"Who directed you to deposit the check from Neil Friedman?" Street asked.
   "Nobody did," she said.
   "Did he (Carl Ray Nidiffer) tell you where to deposit the check?"
   "No, I just deposited it," she said.
   "You could have taken the check and walked down to the bank and cashed it -- no paper trail whatsoever," Street said.
   "Yes," she agreed.
   "But you deposited it to the account?"
   "Yes, as I do all checks I receive," she said.
   She testified that Neil Friedman later came to PSG and that while he was there her husband came into her office and requested $20,000, which she gathered into a manilla envelope and gave to him. She said she later saw Friedman leave the office with the envelope in his hands. Garvey asked whether she remembered testifying in May 2000 that she handed her husband wrapped stacks of money and some loose bills, and that she said she didn't put the money in a container. Mrs. Nidiffer said she did not put the bills in a container, but in a manilla envelope.
   "Why didn't you remember that in May 2000? Was it because you wanted to say to the jury that you saw Neil Friedman walking out with an envelope in his hand?" Garvey asked.
   "No, sir," she said emphatically.
   Sue Chinouth, treasurer of Crockett's campaign, testified next that as treasurer she kept detailed records of contributions in her ledger. Under questioning by Mark Green, paralegal for the state Attorney General's Office, Chinouth told the court there were no contributions to Crockett's campaign for $20,000. "I would have remembered that."
   She said Nidiffer had made a donation on behalf of himself and his wife in the amount of $1,000 each. She produced two Steno pads from the campaign records.
   "That's what you referred to as your ledger?" Judge Baumgartner asked.
   "That's what he called them," she said, referring to the state's attorney. "I referred to them as 'my little Bibles,' because we had to keep such close records," she said.
   Crockett was called next by the state and was cautioned by the judge to restrict his comments due to concerns by the state that he might offer some information of a "self-serving" nature. The state also objected to Crockett bringing along notes from the campaign period, saying they had not viewed them first.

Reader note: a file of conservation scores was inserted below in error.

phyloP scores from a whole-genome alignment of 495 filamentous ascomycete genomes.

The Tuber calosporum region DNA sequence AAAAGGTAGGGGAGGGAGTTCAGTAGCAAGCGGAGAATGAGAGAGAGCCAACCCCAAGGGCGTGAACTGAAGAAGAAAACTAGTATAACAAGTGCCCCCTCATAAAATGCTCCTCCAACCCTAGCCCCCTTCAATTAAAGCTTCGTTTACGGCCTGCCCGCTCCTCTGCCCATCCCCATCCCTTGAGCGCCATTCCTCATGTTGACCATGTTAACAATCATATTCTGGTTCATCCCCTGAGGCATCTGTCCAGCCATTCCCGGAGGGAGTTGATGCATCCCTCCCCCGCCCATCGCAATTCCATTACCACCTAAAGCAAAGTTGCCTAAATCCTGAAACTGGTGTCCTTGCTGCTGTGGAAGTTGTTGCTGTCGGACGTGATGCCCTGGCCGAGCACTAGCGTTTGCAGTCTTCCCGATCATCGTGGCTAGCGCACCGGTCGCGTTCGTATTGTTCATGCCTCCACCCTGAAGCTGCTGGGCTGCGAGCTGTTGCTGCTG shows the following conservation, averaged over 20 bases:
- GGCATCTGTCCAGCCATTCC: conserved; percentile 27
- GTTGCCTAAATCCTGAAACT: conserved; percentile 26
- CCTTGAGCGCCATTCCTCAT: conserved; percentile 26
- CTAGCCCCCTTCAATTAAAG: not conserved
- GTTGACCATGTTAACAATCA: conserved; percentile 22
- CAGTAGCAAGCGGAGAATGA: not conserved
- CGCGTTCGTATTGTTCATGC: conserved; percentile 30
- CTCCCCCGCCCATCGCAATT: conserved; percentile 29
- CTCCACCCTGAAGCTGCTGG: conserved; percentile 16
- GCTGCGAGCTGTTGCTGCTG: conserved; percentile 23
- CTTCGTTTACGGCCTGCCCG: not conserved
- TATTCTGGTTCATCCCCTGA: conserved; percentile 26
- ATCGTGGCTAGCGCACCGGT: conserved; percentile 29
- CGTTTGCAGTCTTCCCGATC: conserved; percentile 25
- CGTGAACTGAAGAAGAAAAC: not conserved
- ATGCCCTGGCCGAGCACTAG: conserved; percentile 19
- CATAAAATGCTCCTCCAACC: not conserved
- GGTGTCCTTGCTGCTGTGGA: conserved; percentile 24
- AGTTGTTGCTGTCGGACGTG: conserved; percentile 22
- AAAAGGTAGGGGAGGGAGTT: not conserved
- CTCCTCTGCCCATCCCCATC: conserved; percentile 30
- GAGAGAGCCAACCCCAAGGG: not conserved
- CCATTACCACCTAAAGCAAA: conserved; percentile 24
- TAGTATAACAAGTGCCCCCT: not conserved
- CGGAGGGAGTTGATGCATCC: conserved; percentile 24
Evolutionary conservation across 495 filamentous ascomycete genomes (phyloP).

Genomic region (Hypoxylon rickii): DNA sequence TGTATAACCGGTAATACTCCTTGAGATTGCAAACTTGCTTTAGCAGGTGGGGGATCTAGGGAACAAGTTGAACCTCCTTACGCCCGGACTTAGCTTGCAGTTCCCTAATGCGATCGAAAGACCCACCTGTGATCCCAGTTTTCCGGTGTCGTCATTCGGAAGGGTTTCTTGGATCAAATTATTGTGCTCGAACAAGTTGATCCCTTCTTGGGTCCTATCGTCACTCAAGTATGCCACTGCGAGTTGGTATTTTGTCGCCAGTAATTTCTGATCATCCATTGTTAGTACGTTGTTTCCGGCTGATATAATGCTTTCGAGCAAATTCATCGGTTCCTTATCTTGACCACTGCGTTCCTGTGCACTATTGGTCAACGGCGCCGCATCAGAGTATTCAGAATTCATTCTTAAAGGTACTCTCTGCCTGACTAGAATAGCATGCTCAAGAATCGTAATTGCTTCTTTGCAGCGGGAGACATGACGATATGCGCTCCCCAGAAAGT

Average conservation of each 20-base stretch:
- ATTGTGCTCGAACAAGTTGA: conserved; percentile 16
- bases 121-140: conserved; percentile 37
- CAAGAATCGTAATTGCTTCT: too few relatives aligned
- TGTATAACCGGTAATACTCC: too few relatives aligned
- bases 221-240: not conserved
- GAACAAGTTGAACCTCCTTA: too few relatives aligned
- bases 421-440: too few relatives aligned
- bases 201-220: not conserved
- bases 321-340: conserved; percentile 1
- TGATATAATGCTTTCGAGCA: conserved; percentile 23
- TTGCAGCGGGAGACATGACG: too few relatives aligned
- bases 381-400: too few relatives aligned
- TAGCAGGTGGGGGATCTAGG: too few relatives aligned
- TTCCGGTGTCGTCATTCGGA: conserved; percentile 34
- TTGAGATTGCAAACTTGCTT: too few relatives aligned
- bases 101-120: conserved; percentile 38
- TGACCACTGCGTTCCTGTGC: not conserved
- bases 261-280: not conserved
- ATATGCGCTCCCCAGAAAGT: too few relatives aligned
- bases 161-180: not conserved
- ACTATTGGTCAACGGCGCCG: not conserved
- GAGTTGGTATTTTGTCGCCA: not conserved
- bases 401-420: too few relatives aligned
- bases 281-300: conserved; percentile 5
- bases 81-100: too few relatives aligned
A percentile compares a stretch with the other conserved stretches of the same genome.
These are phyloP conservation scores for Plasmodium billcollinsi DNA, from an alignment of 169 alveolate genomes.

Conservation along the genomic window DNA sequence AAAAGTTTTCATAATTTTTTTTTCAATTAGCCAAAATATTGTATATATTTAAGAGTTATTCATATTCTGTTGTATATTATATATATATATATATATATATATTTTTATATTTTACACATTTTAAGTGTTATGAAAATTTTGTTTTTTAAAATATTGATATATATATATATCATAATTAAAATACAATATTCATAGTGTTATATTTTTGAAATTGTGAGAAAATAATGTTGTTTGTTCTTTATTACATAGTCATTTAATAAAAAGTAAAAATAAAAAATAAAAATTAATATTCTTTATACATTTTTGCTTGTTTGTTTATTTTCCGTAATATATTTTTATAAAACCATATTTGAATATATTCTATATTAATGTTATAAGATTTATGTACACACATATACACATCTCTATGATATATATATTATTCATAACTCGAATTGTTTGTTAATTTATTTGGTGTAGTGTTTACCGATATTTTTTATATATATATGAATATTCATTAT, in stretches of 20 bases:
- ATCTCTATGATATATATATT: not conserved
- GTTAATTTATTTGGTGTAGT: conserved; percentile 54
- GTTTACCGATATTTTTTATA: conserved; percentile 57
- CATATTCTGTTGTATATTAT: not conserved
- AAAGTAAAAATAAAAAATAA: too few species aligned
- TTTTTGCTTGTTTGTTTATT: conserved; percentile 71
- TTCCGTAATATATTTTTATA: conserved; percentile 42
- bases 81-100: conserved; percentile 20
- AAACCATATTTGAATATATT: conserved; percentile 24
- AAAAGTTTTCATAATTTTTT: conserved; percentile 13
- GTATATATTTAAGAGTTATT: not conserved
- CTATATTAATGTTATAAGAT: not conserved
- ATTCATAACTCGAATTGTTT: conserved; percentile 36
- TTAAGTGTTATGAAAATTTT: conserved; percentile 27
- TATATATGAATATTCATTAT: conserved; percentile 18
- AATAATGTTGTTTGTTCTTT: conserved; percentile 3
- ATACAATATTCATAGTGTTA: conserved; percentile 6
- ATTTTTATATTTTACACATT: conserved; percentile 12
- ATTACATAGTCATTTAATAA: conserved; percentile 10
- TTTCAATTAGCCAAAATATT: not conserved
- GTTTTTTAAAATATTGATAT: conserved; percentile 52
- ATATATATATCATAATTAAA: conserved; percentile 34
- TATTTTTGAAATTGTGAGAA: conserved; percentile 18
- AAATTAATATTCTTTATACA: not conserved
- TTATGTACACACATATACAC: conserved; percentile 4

Defense Attorney Bill Byrd said that if the state had wanted to ask him about the notes, "they could have asked him this morning. This building is full of TBI agents."
   Crockett said he didn't know what the state was going to ask and that he might need to refer to them to refresh his memory. They were not allowed.
   Under questioning by Garvey, Crockett said he went to Chinouth's house to look over the campaign records after learning that he had been accused of taking a bribe through Nidiffer.
   "Did Mr. Nidiffer make a contribution to your campaign?" Garvey asked.
   "I was unaware of a contribution until later when he said he and his wife made cash contributions of $2,000," Crockett said.
   "I'll ask you again and maybe we can get a short but sweet answer," Garvey said. "Other than $2,000 cash, he did not give you any other contribution?
   "Not that I'm aware of," Crockett replied. He said he also was not aware of any contributions from the Friedmans.
   Neil Friedman was called as the state's final witness. Friedman said that following his accident in March 1995, "I was terrified that I might go to jail for a substantial period of time and might lose my business. When the president is not there for an extended period of time, customers get nervous," he said.
   He admitted to constantly asking Karen Smith whether Nidiffer had talked to Crockett about fixing his DUI and said he had reason to believe that Nidiffer would do so.